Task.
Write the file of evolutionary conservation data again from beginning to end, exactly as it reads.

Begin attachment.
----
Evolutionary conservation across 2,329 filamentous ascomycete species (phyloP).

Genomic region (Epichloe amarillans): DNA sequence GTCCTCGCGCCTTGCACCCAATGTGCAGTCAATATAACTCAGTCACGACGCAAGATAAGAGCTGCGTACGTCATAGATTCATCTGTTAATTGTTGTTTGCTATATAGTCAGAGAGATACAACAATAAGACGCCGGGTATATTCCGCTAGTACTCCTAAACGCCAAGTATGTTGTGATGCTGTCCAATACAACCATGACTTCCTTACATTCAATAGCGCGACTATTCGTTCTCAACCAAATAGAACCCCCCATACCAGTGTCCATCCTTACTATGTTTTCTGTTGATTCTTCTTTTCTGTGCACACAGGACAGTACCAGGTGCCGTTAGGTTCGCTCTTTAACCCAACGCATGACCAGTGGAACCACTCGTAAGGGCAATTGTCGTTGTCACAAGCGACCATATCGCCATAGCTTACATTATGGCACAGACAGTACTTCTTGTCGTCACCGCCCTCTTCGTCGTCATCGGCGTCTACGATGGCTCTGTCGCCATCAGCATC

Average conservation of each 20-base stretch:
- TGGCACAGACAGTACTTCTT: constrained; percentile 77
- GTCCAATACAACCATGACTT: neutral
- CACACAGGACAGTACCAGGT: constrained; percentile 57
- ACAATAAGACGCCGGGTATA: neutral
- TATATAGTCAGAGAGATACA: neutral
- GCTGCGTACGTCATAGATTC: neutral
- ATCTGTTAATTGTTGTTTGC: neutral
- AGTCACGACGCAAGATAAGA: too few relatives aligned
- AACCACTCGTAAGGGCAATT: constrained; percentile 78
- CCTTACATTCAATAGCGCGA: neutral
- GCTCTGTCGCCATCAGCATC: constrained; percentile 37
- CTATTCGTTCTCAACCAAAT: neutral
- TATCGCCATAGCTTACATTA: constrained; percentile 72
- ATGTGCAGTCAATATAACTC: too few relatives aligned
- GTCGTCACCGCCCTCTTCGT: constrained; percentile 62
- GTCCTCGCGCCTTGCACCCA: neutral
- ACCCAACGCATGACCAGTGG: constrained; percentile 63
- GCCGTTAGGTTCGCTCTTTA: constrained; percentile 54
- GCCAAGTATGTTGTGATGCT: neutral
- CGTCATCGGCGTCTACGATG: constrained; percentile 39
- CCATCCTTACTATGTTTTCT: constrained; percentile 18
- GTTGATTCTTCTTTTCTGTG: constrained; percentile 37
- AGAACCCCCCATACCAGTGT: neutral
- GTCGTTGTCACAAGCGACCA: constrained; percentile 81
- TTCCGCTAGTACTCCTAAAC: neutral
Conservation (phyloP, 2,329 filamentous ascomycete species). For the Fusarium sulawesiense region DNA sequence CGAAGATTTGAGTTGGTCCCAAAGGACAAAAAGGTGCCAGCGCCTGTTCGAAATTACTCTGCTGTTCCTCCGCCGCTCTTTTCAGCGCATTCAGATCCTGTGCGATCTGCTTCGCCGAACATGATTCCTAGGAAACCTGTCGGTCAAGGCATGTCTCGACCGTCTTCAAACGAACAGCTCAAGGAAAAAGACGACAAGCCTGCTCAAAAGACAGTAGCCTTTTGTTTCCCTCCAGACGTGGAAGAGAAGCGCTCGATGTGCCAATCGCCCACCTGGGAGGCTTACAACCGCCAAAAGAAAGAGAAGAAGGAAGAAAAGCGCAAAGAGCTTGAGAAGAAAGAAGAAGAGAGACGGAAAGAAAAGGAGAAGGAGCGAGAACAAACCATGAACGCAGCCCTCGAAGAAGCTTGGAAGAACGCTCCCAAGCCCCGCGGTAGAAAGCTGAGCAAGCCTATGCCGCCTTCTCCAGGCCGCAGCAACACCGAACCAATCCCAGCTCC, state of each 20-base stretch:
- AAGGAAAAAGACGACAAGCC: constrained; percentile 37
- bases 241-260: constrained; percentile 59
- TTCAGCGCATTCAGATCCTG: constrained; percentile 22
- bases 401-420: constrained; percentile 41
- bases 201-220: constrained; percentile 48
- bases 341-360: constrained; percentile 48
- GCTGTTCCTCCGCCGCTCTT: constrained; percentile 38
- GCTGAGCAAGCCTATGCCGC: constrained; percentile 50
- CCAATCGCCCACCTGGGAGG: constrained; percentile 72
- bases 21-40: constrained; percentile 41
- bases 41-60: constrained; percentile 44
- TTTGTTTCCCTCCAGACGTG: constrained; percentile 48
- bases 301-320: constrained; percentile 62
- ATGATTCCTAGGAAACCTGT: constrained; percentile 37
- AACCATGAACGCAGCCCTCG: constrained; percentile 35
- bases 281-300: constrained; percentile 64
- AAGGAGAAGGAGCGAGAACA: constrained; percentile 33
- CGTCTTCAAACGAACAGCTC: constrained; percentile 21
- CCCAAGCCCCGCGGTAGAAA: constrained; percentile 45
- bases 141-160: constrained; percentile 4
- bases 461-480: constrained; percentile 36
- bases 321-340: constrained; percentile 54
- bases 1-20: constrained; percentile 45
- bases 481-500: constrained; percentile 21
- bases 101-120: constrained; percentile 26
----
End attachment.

Evolutionary conservation across 2,329 filamentous ascomycete species (phyloP).

Genomic region (Epichloe amarillans): DNA sequence GTCCTCGCGCCTTGCACCCAATGTGCAGTCAATATAACTCAGTCACGACGCAAGATAAGAGCTGCGTACGTCATAGATTCATCTGTTAATTGTTGTTTGCTATATAGTCAGAGAGATACAACAATAAGACGCCGGGTATATTCCGCTAGTACTCCTAAACGCCAAGTATGTTGTGATGCTGTCCAATACAACCATGACTTCCTTACATTCAATAGCGCGACTATTCGTTCTCAACCAAATAGAACCCCCCATACCAGTGTCCATCCTTACTATGTTTTCTGTTGATTCTTCTTTTCTGTGCACACAGGACAGTACCAGGTGCCGTTAGGTTCGCTCTTTAACCCAACGCATGACCAGTGGAACCACTCGTAAGGGCAATTGTCGTTGTCACAAGCGACCATATCGCCATAGCTTACATTATGGCACAGACAGTACTTCTTGTCGTCACCGCCCTCTTCGTCGTCATCGGCGTCTACGATGGCTCTGTCGCCATCAGCATC

Average conservation of each 20-base stretch:
- TGGCACAGACAGTACTTCTT: constrained; percentile 77
- GTCCAATACAACCATGACTT: neutral
- CACACAGGACAGTACCAGGT: constrained; percentile 57
- ACAATAAGACGCCGGGTATA: neutral
- TATATAGTCAGAGAGATACA: neutral
- GCTGCGTACGTCATAGATTC: neutral
- ATCTGTTAATTGTTGTTTGC: neutral
- AGTCACGACGCAAGATAAGA: too few relatives aligned
- AACCACTCGTAAGGGCAATT: constrained; percentile 78
- CCTTACATTCAATAGCGCGA: neutral
- GCTCTGTCGCCATCAGCATC: constrained; percentile 37
- CTATTCGTTCTCAACCAAAT: neutral
- TATCGCCATAGCTTACATTA: constrained; percentile 72
- ATGTGCAGTCAATATAACTC: too few relatives aligned
- GTCGTCACCGCCCTCTTCGT: constrained; percentile 62
- GTCCTCGCGCCTTGCACCCA: neutral
- ACCCAACGCATGACCAGTGG: constrained; percentile 63
- GCCGTTAGGTTCGCTCTTTA: constrained; percentile 54
- GCCAAGTATGTTGTGATGCT: neutral
- CGTCATCGGCGTCTACGATG: constrained; percentile 39
- CCATCCTTACTATGTTTTCT: constrained; percentile 18
- GTTGATTCTTCTTTTCTGTG: constrained; percentile 37
- AGAACCCCCCATACCAGTGT: neutral
- GTCGTTGTCACAAGCGACCA: constrained; percentile 81
- TTCCGCTAGTACTCCTAAAC: neutral
Conservation (phyloP, 2,329 filamentous ascomycete species). For the Fusarium sulawesiense region DNA sequence CGAAGATTTGAGTTGGTCCCAAAGGACAAAAAGGTGCCAGCGCCTGTTCGAAATTACTCTGCTGTTCCTCCGCCGCTCTTTTCAGCGCATTCAGATCCTGTGCGATCTGCTTCGCCGAACATGATTCCTAGGAAACCTGTCGGTCAAGGCATGTCTCGACCGTCTTCAAACGAACAGCTCAAGGAAAAAGACGACAAGCCTGCTCAAAAGACAGTAGCCTTTTGTTTCCCTCCAGACGTGGAAGAGAAGCGCTCGATGTGCCAATCGCCCACCTGGGAGGCTTACAACCGCCAAAAGAAAGAGAAGAAGGAAGAAAAGCGCAAAGAGCTTGAGAAGAAAGAAGAAGAGAGACGGAAAGAAAAGGAGAAGGAGCGAGAACAAACCATGAACGCAGCCCTCGAAGAAGCTTGGAAGAACGCTCCCAAGCCCCGCGGTAGAAAGCTGAGCAAGCCTATGCCGCCTTCTCCAGGCCGCAGCAACACCGAACCAATCCCAGCTCC, state of each 20-base stretch:
- AAGGAAAAAGACGACAAGCC: constrained; percentile 37
- bases 241-260: constrained; percentile 59
- TTCAGCGCATTCAGATCCTG: constrained; percentile 22
- bases 401-420: constrained; percentile 41
- bases 201-220: constrained; percentile 48
- bases 341-360: constrained; percentile 48
- GCTGTTCCTCCGCCGCTCTT: constrained; percentile 38
- GCTGAGCAAGCCTATGCCGC: constrained; percentile 50
- CCAATCGCCCACCTGGGAGG: constrained; percentile 72
- bases 21-40: constrained; percentile 41
- bases 41-60: constrained; percentile 44
- TTTGTTTCCCTCCAGACGTG: constrained; percentile 48
- bases 301-320: constrained; percentile 62
- ATGATTCCTAGGAAACCTGT: constrained; percentile 37
- AACCATGAACGCAGCCCTCG: constrained; percentile 35
- bases 281-300: constrained; percentile 64
- AAGGAGAAGGAGCGAGAACA: constrained; percentile 33
- CGTCTTCAAACGAACAGCTC: constrained; percentile 21
- CCCAAGCCCCGCGGTAGAAA: constrained; percentile 45
- bases 141-160: constrained; percentile 4
- bases 461-480: constrained; percentile 36
- bases 321-340: constrained; percentile 54
- bases 1-20: constrained; percentile 45
- bases 481-500: constrained; percentile 21
- bases 101-120: constrained; percentile 26